Bin Laden is dead

05.01.11

Ten years later.

Dozens of terrorist attacks, including Istanbul, Madrid, London, and last week in Marrakech, later.

2,340 coalition casualties in Afghanistan, including 155 Canadians, later.

Thousands of Afghan civilian casualties – too many for any body or organization to properly count – later.

Osama bin Laden is dead, says the President. It’s been almost ten years since the September 11th attacks, and since the world’s largest manhunt was launched for the man responsible. In those ten years, the world has changed so much that it’s almost unrecognizable.

Ten years ago, bin Laden’s death might have actually struck a body blow at the terrorist infrastructure. Today, it will probably make little more than a dent. After all, they’ve had ten years to reorganize and restructure, to recruit and train. Ten years during which Osama was little more than a figurehead, and the network has decentralized. Ten years for other international terror groups to “step up” and grow up.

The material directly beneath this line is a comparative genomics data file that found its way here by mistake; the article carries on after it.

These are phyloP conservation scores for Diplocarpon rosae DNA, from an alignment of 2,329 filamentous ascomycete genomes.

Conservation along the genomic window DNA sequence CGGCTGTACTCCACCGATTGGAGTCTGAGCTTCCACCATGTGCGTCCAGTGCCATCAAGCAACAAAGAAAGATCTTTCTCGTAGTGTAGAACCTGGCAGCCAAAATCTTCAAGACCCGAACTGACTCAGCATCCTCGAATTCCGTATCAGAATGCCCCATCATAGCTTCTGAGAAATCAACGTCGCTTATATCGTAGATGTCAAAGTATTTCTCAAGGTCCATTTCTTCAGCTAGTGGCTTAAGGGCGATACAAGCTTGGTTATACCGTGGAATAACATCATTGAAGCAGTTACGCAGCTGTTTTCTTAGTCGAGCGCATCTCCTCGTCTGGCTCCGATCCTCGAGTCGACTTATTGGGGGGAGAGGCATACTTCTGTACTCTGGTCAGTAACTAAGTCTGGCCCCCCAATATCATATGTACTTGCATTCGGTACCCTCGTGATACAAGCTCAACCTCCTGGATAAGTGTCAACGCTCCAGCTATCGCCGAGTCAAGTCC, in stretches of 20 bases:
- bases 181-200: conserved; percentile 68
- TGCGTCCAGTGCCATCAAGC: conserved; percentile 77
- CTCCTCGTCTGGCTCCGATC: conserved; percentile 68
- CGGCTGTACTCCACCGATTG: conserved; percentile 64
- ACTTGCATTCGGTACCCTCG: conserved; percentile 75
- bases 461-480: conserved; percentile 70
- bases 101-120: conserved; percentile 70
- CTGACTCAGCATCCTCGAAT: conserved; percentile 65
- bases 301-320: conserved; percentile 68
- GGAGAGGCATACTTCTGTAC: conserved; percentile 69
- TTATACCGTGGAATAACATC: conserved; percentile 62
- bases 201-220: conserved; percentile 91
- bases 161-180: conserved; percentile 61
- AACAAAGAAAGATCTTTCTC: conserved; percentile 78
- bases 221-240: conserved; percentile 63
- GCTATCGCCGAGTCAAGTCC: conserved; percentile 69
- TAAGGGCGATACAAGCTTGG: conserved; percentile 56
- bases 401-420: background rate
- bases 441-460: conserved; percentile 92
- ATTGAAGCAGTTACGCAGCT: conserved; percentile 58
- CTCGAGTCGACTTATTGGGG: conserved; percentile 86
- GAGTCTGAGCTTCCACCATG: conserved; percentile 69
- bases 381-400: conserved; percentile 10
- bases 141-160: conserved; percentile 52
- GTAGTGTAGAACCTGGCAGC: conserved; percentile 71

(Oh, and ten years for the US to invade Iraq, for there to be civil war – and now reconciliation – in the Palestinian territories, for governments to change hands in western nations and for massive rounds of civilian unrest and protest across the middle east. A lot can happen in ten years.)

At best, this announcement will give Obama a temporary bump in the polls as he kicks off his 2012 re-election campaign. At worst, it will make bin Laden into a martyr among his followers and trigger additional attacks. In all likelihood, it will make very little practical difference.

It does feel like the end of an era, in a way.

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